sac should be visualized by TVUS if an IUP is present. In most institutions, the discriminatory zone is a
serum hCG level of 2000 international units/L; however, some data suggest that an IUP may not be
visible until a higher level is reached (3510 international units/L) [20].
Setting the discriminatory zone at 3510 international units/L minimizes the risk of interfering with a
viable IUP, if present, but increases the risk of delaying diagnosis of an ectopic pregnancy. However,
even in women with an hCG >3510 international units/L, if she is clinically stable, it is often prudent to
get a follow-up ultrasound to exclude a viable IUP rather than treat for ectopic pregnancy. Management
of women with ectopic pregnancy depends upon several factors and it is important to emphasize that a
patient should not be treated for an ectopic pregnancy based upon a single assessment with ultrasound
and hCG. If an IUP has not been confirmed, the hCG is between 2000 and 3510 international units/L,
the patient is stable, and the pregnancy is desired, the patient may be followed with close surveillance
until the hCG is at least 3510 international units/L. However, if an ectopic pregnancy seems likely and
the pregnancy is not desired, treatment may be given if the hCG is >2000 international units/L, the
serial hCG results are consistent with an abnormal pregnancy, and the ultrasound shows no IUP.
Importantly, if there are concerns about rupture of a fallopian tube or other structure by an ectopic
gestation, urgent treatment is required.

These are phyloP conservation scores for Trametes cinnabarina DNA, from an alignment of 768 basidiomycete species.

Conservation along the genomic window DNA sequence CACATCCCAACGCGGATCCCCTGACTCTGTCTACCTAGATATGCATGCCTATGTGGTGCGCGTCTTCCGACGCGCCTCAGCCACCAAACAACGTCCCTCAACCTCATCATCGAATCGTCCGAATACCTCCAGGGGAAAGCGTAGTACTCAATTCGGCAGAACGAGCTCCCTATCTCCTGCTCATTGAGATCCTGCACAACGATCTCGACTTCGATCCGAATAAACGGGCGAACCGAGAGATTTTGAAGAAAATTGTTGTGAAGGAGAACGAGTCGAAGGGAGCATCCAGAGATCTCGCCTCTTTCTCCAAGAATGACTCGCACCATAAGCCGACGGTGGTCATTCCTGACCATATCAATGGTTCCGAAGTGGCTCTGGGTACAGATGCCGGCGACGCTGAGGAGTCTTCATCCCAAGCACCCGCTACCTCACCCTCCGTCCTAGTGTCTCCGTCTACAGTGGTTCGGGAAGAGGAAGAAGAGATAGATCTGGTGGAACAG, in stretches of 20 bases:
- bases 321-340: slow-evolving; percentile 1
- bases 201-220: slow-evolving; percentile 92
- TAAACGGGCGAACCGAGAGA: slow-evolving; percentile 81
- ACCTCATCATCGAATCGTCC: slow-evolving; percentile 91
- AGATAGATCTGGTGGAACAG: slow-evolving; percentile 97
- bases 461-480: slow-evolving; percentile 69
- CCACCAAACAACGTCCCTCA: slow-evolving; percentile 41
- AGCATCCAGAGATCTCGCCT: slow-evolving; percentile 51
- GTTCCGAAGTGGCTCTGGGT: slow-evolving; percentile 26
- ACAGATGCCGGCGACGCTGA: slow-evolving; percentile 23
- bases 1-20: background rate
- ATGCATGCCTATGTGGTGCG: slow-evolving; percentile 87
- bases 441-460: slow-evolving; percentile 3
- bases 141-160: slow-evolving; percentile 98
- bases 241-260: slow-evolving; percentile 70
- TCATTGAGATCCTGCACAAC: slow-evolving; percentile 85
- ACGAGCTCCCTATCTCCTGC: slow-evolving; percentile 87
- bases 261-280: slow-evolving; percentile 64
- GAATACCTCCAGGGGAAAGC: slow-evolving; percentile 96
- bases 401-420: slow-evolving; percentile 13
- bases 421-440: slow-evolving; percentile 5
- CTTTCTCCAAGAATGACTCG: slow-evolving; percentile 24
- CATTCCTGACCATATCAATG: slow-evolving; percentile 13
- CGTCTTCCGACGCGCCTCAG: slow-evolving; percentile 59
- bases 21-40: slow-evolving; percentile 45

The discriminatory zone is higher for transabdominal ultrasound (approximately 6500 international
units/L), but TVUS is the standard modality used to evaluate ectopic pregnancy.
The reported sensitivity and specificity of TVUS for the detection of an IUP at a serum hCG of >1500
international units/L are 15.2 and 93.4 percent, respectively, and for an hCG level of >2000
international units/L, sensitivity and specificity are 10.9 and 95.2 percent, respectively [21]. However,
in order not administer methotrexate inadvertently, a decision to treat for ectopic pregnancy should not
be based solely on a single hCG value.
It is important to note that there is a variation in the level of hCG across pregnancies for each
gestational age and the discriminatory levels are not always reliable. In one study, 185 of 188 (98
percent) IUPs in women with hCG above 1500 international units/L were visualized [22]. However, in
a study of 651 women with first trimester bleeding or pain, among viable IUPs, a gestational sac was
seen at differing hCG levels in the following proportion of pregnancies: 1500 milli-international
units/mL (80 percent of had a gestational sac visualized), 2000 milli-international units/mL (91
percent), and 3510 milli-international units/mL (99 percent) [20].
Other causes for variation of the discriminatory zone are that it is dependent upon the skill of the
ultrasonographer, the quality of the ultrasound equipment, the presence of physical factors (eg, fibroids,
multiple gestation, obesity), and the laboratory characteristics of the hCG assay used.
Step four: Follow with hCG and ultrasound to confirm or exclude ectopic pregnancy
Serial hCG Measurement of serum quantitative hCG is performed initially to diagnose pregnancy
and then followed to assess for ectopic pregnancy. For follow-up, hCG is measured serially (every 48
to 72 hours) to determine whether the increase is consistent with an abnormal pregnancy. A single hCG
measurement alone cannot confirm the diagnosis of ectopic or normal pregnancy.
Normal pattern of hCG in pregnancy Studies in viable IUPs have reported the following changes in